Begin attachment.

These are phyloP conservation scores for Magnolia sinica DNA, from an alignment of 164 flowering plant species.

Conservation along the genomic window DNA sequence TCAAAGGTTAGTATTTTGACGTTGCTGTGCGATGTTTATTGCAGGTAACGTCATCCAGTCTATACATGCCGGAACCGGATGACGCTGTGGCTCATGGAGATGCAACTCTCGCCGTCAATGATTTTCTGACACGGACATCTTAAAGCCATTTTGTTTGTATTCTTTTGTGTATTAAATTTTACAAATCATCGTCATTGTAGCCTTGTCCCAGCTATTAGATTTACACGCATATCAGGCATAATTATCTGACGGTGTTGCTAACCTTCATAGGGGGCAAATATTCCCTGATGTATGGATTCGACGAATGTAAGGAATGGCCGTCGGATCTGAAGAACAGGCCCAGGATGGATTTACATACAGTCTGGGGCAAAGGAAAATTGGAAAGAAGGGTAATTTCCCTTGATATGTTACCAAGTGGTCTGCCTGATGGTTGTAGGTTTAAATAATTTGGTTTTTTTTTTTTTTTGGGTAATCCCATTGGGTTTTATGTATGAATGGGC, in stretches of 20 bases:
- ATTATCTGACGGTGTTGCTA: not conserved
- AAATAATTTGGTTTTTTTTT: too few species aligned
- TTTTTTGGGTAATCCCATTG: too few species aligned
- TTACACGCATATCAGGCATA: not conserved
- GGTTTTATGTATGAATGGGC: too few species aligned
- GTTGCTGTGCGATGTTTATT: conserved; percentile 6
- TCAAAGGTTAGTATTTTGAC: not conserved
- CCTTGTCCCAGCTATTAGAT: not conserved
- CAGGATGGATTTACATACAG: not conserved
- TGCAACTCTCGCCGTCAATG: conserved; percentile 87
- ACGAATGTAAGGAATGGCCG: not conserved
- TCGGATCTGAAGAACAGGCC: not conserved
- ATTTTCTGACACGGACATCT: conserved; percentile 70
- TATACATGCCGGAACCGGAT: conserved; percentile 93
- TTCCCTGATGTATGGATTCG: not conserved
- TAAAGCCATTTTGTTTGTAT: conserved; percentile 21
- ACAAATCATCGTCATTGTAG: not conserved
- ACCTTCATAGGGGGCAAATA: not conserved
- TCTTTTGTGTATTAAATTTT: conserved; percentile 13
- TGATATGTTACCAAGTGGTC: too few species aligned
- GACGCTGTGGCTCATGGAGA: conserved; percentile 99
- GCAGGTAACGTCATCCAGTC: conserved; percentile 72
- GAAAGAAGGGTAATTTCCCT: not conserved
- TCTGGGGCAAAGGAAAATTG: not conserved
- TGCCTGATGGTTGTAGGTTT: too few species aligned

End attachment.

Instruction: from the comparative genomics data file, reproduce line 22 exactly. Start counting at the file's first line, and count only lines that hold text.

- TGATATGTTACCAAGTGGTC: too few species aligned